Popular Songs


O Inferno! Amelia qui!
opera piece by Giuseppe Verdi

Young Amelia
a song by Hans York

is a spanish song by Carlos Ponce

Famous People


Amelia Earhart (aviator)
Minnie Driver (born Amelia Fiona Driver, actress)

Children of Famous People


We cannot find any children of famous people with the first name Amelia

Historic Figures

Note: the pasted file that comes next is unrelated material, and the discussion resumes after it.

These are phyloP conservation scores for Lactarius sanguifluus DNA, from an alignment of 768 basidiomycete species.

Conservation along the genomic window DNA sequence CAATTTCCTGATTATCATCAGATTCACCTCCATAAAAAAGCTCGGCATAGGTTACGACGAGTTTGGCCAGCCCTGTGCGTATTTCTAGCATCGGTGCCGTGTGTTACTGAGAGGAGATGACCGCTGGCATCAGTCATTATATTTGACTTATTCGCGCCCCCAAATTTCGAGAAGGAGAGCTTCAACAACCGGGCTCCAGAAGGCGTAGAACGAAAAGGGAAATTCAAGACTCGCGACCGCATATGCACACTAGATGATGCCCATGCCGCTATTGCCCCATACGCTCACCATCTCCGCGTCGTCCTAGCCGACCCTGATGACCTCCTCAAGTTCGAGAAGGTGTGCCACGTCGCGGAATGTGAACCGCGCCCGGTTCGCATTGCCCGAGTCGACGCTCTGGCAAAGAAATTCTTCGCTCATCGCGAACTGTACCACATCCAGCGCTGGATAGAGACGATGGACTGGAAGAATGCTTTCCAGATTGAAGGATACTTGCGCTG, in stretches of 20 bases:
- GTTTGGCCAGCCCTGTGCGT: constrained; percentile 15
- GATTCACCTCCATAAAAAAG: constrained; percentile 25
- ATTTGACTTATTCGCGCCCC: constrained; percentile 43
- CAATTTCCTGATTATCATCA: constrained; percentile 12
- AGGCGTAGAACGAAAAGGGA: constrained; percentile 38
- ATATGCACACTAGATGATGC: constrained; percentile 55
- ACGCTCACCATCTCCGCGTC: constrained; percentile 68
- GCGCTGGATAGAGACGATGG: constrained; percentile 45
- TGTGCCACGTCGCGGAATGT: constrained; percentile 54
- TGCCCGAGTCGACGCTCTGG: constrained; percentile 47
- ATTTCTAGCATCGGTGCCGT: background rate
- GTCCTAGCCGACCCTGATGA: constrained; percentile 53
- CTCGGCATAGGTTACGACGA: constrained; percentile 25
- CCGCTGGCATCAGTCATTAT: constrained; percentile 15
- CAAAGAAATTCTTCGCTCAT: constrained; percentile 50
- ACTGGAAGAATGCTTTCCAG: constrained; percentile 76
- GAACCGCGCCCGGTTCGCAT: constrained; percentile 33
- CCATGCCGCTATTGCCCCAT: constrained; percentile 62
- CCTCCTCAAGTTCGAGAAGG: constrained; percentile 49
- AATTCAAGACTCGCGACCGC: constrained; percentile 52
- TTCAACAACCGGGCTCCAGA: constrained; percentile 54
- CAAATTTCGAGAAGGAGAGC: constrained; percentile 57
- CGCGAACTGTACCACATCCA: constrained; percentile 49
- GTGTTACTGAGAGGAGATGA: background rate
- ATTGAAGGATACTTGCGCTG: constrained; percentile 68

Amelia Earhart is a true inspiration to women. She was a celebrated pioneer of American aviation, and the first woman to fly solo across the Atlantic Ocean (for which she won the U.S. Distinguished Flying Cross). A true feminist, Amelia was also an early supporter of the Equal Rights Amendment, and she helped form the International Organization of Female Pilots, known as The Ninety Nines. During her attempt at circumnavigating the globe by plane, Earhart mysteriously disappeared on July 2, 1937 over the vast central Pacific Ocean near Howland Island. Not surprisingly, a fascination with Amelia Earhart continues to this day. She moved the minds and the hearts of the American public.